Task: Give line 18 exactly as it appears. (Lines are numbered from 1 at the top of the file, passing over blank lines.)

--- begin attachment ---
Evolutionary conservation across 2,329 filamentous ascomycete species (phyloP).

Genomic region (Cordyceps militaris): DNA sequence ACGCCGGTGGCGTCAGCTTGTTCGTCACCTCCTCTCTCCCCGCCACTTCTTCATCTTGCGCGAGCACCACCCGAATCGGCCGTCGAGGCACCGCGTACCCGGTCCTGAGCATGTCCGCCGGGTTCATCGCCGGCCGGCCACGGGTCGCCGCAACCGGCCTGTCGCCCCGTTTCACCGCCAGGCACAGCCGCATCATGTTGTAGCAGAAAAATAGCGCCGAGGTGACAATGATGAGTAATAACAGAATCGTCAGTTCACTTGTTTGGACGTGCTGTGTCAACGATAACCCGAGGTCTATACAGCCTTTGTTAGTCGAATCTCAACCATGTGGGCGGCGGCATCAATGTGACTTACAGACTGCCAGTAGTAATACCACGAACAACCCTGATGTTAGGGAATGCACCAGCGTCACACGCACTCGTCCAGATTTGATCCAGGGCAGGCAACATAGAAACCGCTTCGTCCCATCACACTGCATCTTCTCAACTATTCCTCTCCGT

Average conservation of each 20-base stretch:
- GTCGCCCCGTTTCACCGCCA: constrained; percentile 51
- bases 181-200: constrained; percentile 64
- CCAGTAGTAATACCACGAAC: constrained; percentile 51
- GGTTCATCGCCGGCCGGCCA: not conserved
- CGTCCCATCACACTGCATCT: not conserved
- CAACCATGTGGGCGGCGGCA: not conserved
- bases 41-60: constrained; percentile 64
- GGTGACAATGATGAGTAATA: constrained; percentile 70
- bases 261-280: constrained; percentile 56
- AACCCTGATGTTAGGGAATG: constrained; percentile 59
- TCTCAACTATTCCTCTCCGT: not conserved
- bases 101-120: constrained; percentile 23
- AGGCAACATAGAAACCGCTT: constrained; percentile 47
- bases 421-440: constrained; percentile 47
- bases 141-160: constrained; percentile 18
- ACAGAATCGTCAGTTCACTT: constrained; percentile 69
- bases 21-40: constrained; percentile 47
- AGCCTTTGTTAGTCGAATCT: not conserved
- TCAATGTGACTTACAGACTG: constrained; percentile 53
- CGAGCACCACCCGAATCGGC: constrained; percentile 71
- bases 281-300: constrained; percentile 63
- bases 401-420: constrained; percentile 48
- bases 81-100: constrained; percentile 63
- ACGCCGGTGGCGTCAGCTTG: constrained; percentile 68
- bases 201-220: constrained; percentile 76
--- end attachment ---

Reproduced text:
- bases 141-160: constrained; percentile 18